UN “game changing” arms crackdown in Libya

UN “game changing” arms crackdown in Libya

The latest UN arms resolution has been heralded a ‘game changer.’It follows growing concerns over the lawlessness in the country marked by surging human and weapons trafficking. Earlier embargos have proved unsuccessful in curbing the inflow of illicit weapons which have allowed rival militant groups to escalate violence.

‘Game Changer?’

A year after UN efforts to curb human trafficking off the Libyan coast, the Security Council has unanimously authorised a crackdown on arms smuggling. Noting that there are some 20 million weapons in the country of 6 million, the UN Special Representative to Libya, Martin Kobler, stressed that “these weapons do not fall from the sky, but come increasingly through illegal shipments by sea and by land.” The resolution drafted by Britain and France extends the existing mandate labelled Operation Sophia which aims to limit migrant smuggling. It will now also look towards intercepting the inflow of weapons. These new measures target the smuggled arms that end up in the hands of terrorists linked to ISIS which holds its largest base in the country outside of Iraq and Syria.

Previous embargos led in cooperation with the UN-backed Libyan government have been ineffective in checking arms entering into the oil-rich country. Human rights organisations have raised red flags over the abuses suffered under the oversight of the EU. Amnesty International claims that extending Operation Sophia threatens to fuel “the rampant ill-treatment and indefinite detention” of refugees and migrants. Despite concerns over human rights violations, the European Commission has backed plans to further cooperative arrangements with Libya. A European naval effort has been authorised to act using “all measures” in Libyan waters which green lights a more aggressive response to check the Islamic State presence.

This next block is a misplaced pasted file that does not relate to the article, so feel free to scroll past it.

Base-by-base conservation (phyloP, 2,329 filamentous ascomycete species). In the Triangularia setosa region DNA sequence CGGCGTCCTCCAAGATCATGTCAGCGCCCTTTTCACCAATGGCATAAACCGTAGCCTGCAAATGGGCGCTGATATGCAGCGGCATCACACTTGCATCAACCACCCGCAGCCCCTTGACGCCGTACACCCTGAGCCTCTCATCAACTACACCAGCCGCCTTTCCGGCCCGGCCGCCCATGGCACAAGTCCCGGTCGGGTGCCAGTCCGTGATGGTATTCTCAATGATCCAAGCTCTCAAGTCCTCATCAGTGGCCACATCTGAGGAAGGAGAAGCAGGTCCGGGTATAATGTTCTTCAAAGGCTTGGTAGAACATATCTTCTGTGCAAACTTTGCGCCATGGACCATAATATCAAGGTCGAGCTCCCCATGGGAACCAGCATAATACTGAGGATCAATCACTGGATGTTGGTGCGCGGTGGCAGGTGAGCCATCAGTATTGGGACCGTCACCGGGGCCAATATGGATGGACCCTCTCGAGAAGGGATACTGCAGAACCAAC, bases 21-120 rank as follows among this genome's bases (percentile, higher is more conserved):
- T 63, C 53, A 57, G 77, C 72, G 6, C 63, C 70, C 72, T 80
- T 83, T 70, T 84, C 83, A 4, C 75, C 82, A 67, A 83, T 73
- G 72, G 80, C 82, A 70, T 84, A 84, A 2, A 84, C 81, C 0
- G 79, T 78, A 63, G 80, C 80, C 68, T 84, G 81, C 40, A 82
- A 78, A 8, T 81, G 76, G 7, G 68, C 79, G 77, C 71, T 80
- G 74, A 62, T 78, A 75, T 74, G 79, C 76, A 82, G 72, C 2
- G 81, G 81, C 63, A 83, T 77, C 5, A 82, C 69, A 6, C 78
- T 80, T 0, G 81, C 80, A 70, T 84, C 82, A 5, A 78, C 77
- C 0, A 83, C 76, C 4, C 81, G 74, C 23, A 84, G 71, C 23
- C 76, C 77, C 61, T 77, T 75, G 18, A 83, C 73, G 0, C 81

Source: Middle East Eye

The UN will attempt to transfer selected arms to the Government of National Accord (GNA) by partially lifting the ban. This sparks the risk of exacerbating tensions with rival Libyan factions located in the east of the country. A provision for ships to first seek the consent of a vessel’s flag state stems from ongoing concerns from Russia which questions the intentions of the resolution’s sponsors. Moscow has emphasised that it would monitor the proper consent process and scrutinise any arms exemption requests from the GNA. Enforcing the embargo is now critical for the UN which seeks to bolster the internationally recognised and locally disputed unity government.

Peace or further disunity?

Since 2014, Libya has been divided between two contending parliaments and governments which are further backed by separate militia groups. The controversial General Khalifa Haftar leading the Libyan National Army refuses to recognise the unity government viewing its factions as “militias outside the law.” The Libyan government’s ability to gain political acceptance is undermined by Haftar’s unwillingness to join the GNA until affiliated militias are disbanded. In its effort to integrate militant groups into a national security force, the unity government has so far failed to sway the eastern parliament.

Earlier this month, forces linked to the GNA captured the Sirte port along the Libyan ‘oil-crescent’ from ISIS militants. Whilst outbreaks of violence persist, the takeover of Sirte means that ISIS has lost substantial grounds for building its own extremist state operating out of Libya. Diplomats previously hoping that these advances would draw rival factions together have been disappointed. Pro-government forces involved in breaking the ISIS stronghold now face the complicated task of addressing offensives from the parallel government in eastern Libya.

Stalled political process

Coming under increasing pressure from the United States and its allies, the UN backed unity government oversees a divisive political mood. In a telling sign of continued confrontations, the unrecognised eastern government began issuing its own currency which is printed in Russia earlier this month. With the arms embargo tightening a key ISIS lifeline, the danger of Libyan factions turning against each other persists.

About Author

Elif Rahemtulla

Elif Rahemtulla works in public policy. She specialises in Middle Eastern Studies, holding a BA from the School of Oriental and African Studies and an MA from King's College London.